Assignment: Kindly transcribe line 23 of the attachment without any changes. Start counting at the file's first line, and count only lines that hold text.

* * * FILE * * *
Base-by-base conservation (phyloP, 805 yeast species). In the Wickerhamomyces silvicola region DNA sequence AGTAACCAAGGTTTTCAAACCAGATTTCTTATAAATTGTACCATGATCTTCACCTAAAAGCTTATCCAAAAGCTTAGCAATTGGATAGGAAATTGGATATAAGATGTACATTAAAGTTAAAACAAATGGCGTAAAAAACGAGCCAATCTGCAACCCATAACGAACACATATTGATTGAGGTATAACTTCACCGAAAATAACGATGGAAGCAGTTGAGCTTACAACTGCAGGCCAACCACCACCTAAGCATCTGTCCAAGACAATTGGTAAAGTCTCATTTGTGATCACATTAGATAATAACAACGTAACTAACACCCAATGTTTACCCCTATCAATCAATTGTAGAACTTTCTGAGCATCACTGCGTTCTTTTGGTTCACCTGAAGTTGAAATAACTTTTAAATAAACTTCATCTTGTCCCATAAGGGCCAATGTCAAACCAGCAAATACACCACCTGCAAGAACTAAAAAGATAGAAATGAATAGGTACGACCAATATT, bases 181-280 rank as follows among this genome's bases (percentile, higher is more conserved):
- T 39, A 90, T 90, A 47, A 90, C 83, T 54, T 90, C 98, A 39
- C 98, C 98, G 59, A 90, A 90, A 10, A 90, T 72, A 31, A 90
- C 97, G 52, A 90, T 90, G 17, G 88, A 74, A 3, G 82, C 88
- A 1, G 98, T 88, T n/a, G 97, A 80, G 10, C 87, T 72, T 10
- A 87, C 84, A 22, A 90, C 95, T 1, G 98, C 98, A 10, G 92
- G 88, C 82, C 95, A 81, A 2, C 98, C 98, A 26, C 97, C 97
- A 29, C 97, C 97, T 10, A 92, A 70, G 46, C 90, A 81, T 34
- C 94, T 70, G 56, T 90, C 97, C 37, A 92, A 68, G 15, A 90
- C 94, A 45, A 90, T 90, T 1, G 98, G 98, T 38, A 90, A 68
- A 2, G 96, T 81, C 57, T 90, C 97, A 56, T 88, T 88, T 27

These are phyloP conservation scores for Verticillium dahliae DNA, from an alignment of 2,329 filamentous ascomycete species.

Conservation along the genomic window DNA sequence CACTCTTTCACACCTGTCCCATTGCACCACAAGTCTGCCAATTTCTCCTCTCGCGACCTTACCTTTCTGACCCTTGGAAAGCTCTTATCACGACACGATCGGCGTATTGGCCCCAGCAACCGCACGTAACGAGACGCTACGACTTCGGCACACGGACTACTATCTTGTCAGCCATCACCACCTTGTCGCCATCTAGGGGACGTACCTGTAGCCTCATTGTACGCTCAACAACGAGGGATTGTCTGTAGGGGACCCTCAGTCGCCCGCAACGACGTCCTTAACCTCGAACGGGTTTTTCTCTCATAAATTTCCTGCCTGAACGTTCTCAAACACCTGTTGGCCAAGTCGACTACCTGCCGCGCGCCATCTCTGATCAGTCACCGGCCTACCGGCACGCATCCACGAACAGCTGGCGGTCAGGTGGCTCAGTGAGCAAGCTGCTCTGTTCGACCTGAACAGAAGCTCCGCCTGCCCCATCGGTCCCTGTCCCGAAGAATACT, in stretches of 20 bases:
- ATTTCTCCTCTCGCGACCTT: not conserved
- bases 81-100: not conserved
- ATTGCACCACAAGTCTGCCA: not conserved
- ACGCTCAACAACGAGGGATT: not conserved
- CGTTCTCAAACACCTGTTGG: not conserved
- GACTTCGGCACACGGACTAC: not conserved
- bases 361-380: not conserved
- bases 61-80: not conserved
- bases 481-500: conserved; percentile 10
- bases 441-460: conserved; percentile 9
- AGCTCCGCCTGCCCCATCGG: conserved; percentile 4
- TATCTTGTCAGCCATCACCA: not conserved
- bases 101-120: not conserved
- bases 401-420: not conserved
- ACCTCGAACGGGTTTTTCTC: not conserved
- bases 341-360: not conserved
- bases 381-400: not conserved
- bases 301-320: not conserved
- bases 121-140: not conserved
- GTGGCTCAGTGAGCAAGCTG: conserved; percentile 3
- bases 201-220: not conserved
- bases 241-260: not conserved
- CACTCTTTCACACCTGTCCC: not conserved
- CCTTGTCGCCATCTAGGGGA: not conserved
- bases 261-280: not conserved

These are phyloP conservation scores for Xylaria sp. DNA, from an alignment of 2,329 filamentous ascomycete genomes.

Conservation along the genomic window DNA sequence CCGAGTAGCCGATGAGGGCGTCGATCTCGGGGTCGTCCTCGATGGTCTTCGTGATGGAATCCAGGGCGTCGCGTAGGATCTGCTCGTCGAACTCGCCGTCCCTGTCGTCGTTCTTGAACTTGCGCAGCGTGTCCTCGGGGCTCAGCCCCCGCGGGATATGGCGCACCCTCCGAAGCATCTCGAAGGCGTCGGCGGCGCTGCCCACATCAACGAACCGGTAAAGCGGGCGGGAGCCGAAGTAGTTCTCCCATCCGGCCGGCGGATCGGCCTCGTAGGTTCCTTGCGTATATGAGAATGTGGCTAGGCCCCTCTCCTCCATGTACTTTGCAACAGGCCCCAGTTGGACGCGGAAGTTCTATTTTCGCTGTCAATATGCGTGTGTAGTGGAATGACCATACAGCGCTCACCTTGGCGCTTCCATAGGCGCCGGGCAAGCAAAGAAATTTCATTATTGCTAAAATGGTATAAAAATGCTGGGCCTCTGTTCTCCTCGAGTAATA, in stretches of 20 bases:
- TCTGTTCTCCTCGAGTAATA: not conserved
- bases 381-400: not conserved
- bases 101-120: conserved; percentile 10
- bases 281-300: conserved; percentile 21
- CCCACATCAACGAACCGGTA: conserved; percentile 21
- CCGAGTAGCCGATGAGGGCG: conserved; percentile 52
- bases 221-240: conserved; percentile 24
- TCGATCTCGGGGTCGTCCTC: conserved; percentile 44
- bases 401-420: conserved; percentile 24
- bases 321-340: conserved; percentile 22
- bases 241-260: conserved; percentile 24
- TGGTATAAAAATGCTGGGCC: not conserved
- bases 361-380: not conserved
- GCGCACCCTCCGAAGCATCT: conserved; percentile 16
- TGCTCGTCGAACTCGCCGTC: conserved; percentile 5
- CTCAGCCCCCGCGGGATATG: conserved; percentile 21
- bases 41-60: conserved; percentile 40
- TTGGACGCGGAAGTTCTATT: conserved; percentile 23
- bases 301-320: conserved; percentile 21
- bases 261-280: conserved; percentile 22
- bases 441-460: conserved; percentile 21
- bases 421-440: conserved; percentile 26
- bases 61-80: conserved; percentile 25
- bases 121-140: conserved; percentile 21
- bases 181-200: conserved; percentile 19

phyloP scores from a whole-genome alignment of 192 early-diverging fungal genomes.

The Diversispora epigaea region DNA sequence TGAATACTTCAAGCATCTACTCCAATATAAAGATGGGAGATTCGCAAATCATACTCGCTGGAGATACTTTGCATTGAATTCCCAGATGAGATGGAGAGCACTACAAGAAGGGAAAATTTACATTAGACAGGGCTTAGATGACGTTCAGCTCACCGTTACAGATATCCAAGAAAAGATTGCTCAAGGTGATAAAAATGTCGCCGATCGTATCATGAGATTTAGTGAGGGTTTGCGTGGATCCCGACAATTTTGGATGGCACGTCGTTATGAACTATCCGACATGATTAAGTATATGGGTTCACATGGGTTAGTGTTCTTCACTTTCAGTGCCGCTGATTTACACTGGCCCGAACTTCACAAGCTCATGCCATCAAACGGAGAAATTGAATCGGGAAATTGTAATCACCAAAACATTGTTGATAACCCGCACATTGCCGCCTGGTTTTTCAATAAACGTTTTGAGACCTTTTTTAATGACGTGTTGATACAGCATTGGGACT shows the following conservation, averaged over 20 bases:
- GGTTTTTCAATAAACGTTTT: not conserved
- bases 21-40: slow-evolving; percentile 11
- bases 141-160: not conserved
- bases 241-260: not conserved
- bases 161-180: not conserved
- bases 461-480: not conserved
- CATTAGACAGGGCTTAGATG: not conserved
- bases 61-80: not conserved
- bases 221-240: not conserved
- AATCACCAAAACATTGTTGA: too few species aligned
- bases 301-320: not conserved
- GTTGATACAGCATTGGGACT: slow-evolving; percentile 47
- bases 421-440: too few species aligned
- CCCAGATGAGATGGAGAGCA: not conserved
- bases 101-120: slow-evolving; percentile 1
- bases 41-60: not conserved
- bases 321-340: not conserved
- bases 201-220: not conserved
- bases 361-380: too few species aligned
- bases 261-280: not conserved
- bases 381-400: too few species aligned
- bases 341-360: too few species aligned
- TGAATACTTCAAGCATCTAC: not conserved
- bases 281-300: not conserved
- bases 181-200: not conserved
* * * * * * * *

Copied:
- bases 441-460: conserved; percentile 9